Coming Out: Why no one should have to

IUS Horizon

People focus a lot on coming out. There’s a national coming out day, there’s coming out hotlines, even videos on YouTube of people coming out to their parents to help people through it. There’s frequently a level of shock when one eventually does come out, especially if they don’t fit what society thinks a “queer” person should look like.

Queer people don’t have certain ways of looking or dressing; feminine lesbians are just as common as more butch lesbians, and not all gay men have high-pitched, nasally voices.

Our society has only just recently begun recognizing the Lesbian, Gay, Bisexual, Transgender, Queer, Unisex, Intersex and Asexual (LGBTQUIA) community and learning to accept us. Focusing on coming out isn’t a bad thing, but as people who don’t fit the known stereotypes, coming out becomes a bit of a tired act.

As someone who doesn’t look like what people think a lesbian looks like, I have to do it a lot; in my family, in my friend group, and even to insistent strangers.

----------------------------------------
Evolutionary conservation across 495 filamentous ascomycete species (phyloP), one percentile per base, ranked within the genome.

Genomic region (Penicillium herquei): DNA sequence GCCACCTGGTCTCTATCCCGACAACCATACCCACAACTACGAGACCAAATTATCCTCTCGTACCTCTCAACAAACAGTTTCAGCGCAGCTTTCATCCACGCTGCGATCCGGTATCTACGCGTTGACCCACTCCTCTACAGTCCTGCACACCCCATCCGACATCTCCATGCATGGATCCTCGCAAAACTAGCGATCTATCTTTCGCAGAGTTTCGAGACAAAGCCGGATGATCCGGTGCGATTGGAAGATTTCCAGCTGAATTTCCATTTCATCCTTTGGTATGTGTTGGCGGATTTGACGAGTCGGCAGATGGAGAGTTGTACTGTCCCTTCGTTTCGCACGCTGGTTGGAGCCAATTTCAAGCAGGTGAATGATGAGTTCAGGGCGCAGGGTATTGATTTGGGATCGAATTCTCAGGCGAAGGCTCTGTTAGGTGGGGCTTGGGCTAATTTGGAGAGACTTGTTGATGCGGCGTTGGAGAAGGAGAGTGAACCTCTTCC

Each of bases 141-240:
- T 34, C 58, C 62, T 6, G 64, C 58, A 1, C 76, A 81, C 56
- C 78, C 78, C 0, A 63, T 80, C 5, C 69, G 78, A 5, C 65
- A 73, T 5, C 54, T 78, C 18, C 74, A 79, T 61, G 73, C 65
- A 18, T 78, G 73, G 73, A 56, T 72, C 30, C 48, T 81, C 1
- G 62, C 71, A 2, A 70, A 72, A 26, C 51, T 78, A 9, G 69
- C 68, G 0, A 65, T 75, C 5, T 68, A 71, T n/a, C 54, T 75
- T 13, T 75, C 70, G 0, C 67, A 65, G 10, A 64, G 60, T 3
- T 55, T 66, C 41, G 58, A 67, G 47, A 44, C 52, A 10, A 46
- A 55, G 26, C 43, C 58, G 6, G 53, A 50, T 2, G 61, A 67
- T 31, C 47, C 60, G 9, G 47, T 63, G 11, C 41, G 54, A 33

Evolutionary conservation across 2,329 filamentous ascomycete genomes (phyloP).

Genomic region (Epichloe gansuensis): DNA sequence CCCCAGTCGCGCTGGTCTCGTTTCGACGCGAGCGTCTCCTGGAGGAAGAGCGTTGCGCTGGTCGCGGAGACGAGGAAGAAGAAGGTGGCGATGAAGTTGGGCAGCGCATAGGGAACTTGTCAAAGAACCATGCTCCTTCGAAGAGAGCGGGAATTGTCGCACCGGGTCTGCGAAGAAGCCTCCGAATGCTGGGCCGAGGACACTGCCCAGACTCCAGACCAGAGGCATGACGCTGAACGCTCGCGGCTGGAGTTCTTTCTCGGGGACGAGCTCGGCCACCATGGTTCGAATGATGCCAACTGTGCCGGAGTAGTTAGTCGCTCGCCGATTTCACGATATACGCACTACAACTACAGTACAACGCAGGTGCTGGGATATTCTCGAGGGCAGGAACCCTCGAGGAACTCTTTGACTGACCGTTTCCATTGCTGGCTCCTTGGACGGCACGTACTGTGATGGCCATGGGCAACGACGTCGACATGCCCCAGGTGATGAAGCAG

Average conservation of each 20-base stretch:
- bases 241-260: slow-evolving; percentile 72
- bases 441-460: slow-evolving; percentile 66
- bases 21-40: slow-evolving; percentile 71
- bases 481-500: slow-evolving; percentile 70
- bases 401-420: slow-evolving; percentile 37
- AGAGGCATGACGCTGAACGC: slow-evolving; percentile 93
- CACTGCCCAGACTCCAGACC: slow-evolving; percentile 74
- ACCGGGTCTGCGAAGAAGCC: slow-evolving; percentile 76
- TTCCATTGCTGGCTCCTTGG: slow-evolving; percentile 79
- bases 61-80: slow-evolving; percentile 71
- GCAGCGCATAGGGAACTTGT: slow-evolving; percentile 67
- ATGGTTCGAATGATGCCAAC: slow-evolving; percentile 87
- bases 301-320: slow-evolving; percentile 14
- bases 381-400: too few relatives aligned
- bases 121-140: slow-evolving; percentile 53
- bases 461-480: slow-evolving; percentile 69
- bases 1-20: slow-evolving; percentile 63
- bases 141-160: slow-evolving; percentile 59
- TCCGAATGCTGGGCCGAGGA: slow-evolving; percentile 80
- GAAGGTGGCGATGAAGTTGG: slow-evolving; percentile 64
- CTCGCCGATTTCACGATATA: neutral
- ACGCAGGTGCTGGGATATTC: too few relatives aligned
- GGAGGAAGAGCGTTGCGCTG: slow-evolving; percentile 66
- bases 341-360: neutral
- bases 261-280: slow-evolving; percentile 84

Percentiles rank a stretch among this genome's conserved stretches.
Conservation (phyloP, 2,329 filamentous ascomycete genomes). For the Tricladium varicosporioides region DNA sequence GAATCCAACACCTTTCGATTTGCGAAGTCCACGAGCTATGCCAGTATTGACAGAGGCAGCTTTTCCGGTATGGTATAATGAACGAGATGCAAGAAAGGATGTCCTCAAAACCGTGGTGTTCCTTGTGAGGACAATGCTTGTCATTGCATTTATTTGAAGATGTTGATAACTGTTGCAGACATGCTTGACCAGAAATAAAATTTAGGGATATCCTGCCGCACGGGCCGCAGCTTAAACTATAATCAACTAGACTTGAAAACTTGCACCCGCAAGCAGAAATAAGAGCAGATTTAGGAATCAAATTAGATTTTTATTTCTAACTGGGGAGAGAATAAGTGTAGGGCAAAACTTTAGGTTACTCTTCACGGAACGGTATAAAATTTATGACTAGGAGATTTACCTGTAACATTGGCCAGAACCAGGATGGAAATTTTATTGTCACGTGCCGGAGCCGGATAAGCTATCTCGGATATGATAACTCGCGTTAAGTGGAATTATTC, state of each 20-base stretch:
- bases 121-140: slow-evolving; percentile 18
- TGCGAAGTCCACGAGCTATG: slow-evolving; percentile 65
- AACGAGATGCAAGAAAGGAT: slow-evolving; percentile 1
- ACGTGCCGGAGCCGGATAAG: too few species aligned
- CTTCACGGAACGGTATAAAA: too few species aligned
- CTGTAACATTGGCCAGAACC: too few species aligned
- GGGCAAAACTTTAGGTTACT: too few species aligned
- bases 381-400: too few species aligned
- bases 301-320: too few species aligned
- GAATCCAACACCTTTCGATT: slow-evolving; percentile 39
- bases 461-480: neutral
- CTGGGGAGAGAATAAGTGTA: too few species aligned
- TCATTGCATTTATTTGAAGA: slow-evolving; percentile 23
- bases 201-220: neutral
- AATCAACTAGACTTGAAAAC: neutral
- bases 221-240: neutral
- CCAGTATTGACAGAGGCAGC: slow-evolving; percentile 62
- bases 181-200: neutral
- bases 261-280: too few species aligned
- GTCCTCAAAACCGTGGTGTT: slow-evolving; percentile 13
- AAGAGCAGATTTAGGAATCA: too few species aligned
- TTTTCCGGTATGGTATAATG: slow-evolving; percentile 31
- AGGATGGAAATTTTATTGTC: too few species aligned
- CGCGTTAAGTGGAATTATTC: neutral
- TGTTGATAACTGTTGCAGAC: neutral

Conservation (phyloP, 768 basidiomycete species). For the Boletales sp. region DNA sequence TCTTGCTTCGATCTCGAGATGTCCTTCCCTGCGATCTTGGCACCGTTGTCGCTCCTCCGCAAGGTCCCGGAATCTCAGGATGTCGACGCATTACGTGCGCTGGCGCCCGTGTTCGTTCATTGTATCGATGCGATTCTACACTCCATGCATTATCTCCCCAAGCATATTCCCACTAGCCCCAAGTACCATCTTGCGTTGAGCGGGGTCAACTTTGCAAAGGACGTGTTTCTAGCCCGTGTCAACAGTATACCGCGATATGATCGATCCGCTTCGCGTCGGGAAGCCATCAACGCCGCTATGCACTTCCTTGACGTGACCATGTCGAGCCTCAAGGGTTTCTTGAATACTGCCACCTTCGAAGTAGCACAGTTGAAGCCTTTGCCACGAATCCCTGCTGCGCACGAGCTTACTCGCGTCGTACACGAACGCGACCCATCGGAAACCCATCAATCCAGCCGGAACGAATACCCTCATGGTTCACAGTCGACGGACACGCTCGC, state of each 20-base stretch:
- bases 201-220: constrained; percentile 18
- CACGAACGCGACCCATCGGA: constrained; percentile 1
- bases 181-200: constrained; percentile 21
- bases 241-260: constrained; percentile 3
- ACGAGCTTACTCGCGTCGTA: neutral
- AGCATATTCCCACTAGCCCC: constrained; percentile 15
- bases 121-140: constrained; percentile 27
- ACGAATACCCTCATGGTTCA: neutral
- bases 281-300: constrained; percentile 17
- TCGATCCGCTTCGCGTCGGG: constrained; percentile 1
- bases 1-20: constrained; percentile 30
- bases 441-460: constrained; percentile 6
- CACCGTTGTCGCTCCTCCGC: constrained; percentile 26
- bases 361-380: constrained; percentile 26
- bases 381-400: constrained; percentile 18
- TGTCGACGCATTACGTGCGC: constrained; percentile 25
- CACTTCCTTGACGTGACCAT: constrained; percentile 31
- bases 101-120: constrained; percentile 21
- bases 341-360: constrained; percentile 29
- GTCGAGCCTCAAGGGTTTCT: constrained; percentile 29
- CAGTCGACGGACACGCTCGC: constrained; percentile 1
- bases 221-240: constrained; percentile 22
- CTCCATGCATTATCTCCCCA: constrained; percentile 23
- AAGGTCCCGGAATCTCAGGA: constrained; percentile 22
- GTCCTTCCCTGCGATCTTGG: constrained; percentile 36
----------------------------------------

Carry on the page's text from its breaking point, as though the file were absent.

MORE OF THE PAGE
I’ve been out for several years, and I’m pretty open about it, so it always comes as a surprise when people can’t figure it out for themselves.

An acquaintance said to me recently “I would’ve never guessed you were a lesbian, but it makes sense. I guess if your hair was shorter or something I would’ve known.”

Assuming people’s sexuality based on how they look or what you perceive to be the ‘normal’ is casually hurtful, and continues to perpetuate stereotypes of what queer people should look like.

Accepting queer people is about being mindful of different sexualities and taking people’s sexualities seriously.Just like you wouldn’t want people to assume things about you based on how you look, try consciously not to do it to others.

As the LGBTQUIA movement advances there are many places where there are issues to address and grow through— together.

By EVANGELINE FLOWERS

Guest Columnist

ejflower@imail.iu.edu